How long do you grill filet mignon on the grill until it is medium rare or done?

The average thickness of a filet mignon is between two and three inches, making it one of the thickest steaks cut possible.

You should allow 5 to 6 minutes on each side of the grill. It will probably take about 6-8 minutes on each side to cook a filet mignon to medium. To ensure the inside of your filets cooks to the proper temperature, you might also need to transfer your filets to indirect heat and close the grill cover for a few more minutes.

Steak grill charts

grilled meat on black charcoal grill

Filets mignon & boneless ribeyes

ThicknessRare 110° To 120° FMedium Rare 120° To 130° FMedium 130° To 140° F
1.5″3 min EACH SIDE3.5 min EACH SIDE4 min EACH SIDE
1.75″3.5 min EACH SIDE4 min EACH SIDE4.5 min EACH SIDE
2″4 min EACH SIDE4.5 min EACH SIDE5 min EACH SIDE

Sirloin strip steaks, bone-in ribeye steaks & porterhouse steaks

ThicknessRare 110° To 120° FMedium Rare 120° To 130° FMedium 130° To 140° F
1″5 min First Side3 min Second Side4.5 min EACH SIDE6 min First Side4 min Second Side
1.25″5 min First Side4 min Second Side5.5 min EACH SIDE7 min First Side5 min Second Side
1.5″6 min First Side4 min Second Side6 min EACH SIDE7 min EACH SIDE
1.75″6 min First Side5 min Second Side6.5 min EACH SIDE8 min First Side7 min Second Side

Tips for grilling steak

grilled meat on gray metal grill

Clean and season your grill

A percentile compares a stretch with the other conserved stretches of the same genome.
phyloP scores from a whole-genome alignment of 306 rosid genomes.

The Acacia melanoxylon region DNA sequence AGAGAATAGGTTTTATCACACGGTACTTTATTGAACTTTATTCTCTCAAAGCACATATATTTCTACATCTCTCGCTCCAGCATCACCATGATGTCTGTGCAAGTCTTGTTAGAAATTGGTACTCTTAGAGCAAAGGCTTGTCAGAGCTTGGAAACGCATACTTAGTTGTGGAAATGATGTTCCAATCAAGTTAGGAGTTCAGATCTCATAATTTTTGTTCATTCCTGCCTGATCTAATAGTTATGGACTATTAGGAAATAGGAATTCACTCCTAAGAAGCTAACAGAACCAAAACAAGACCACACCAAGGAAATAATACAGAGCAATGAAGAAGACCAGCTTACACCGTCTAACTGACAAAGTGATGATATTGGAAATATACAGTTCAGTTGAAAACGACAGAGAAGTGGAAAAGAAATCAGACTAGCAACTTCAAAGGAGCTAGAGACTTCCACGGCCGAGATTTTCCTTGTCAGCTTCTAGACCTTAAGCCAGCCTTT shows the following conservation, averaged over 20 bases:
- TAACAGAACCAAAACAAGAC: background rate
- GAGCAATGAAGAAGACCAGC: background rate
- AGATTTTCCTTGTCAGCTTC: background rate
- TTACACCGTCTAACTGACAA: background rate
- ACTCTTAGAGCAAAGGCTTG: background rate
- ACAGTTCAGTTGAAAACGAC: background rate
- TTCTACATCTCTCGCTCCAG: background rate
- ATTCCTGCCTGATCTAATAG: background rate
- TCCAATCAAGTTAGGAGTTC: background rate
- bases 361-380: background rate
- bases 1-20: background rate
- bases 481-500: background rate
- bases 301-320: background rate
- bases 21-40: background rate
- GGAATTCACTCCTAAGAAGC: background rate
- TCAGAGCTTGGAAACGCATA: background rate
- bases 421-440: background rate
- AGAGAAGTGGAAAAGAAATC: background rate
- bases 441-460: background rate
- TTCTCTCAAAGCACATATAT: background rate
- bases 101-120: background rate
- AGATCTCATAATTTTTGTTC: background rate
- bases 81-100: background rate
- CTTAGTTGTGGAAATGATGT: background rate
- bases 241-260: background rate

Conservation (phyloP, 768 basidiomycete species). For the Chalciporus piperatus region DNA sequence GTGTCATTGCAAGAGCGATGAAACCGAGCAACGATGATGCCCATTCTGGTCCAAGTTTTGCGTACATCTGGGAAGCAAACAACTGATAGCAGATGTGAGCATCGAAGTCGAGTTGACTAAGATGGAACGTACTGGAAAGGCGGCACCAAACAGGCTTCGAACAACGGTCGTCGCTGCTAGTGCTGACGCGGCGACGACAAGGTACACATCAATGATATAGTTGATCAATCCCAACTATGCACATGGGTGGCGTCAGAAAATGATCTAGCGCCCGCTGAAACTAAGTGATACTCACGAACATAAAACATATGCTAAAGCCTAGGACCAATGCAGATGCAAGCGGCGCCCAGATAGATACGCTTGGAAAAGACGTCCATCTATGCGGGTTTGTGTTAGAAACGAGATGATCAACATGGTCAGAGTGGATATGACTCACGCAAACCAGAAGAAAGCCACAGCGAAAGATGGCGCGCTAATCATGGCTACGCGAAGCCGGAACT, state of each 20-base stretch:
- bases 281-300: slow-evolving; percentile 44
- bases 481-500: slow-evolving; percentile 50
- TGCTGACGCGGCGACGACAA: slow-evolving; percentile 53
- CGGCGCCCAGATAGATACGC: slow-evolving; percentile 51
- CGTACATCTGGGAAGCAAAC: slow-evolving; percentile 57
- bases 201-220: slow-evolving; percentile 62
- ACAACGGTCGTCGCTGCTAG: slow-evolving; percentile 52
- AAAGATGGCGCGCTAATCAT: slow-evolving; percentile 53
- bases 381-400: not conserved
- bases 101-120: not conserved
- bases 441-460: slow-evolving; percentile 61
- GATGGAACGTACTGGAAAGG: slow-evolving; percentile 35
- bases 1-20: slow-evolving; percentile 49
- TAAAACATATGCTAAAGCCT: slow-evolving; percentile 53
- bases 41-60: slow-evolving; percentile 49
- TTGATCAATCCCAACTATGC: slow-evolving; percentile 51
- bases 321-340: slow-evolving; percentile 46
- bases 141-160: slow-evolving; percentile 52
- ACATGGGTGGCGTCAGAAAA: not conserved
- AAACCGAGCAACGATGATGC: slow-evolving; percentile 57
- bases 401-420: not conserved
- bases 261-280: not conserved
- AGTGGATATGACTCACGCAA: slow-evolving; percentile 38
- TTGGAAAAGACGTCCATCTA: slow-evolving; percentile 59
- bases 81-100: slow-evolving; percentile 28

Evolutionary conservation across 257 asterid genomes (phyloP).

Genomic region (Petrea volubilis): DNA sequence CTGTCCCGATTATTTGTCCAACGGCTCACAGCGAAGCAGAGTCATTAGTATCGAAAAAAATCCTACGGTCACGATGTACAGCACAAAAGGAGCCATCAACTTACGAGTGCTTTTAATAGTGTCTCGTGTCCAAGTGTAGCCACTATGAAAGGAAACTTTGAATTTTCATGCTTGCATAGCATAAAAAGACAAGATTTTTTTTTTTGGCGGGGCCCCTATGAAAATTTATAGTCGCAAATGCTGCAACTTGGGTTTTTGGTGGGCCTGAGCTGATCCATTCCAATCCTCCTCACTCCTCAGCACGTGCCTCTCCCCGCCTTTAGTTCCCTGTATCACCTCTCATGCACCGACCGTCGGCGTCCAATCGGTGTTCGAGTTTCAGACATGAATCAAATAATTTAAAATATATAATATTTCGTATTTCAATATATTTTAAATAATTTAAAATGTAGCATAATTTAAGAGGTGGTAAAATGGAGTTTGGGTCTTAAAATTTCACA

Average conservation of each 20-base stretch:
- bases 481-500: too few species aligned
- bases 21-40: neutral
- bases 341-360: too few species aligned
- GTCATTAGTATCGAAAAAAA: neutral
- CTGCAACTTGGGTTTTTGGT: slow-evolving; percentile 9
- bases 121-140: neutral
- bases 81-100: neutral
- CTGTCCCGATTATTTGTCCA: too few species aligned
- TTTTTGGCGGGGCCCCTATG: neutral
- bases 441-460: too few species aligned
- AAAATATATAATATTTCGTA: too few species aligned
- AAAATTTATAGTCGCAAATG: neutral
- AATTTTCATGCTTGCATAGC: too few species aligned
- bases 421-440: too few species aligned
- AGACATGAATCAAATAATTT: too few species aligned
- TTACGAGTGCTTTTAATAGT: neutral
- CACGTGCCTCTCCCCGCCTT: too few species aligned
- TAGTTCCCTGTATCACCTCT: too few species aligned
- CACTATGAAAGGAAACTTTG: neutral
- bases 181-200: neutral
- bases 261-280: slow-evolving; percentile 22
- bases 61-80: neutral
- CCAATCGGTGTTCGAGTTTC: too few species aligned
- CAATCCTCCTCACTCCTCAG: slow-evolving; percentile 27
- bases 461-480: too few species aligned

Before starting, ensure your grill is clean and seasoned with high-heat cooking oil (like canola oil). You don’t want too much extra oil because it might change your steak’s taste and cause flare-ups. To keep the grates clean and ready for your next grilling experience, brush them both before and after use.

Be patient with charcoal.

Be patient if you’re using charcoal. Your perseverance will be rewarded with a charcoal grill with delectable, smokey flavor if you allow the coals to burn to a nice, even heat.

Temper the meat

Before putting it on the grill, temper it. The steak will cook more quickly and evenly if you let it sit at room temperature for about an hour before grilling.

Don’t skimp on seasoning.

Always season the steak with kosher salt and freshly cracked black pepper to bring out the meat’s natural flavor.

Leave the steak alone.

Leave the steak alone after it’s on the grill. You run the danger of drying it out if you poke it, and the meat won’t get a nice crust or grill marks if you move it about a lot.

And let it rest

Let the steak sit after removing it from the grill for around half the cooking time before slicing it. The juices redistribute at this point, resulting in a more tender result.

Now that you are familiar with the basics of grilling steak, let’s explore the best ways to grill some specific cuts of meat.


We hope this guide will help you learn how to grill a medium-rare or medium-well steak. Mastering cooking steak on the grill requires experience, just like learning any other culinary technique. However, you’ll master the art of grilling after you use your finger to feel for doneness and the right temperature!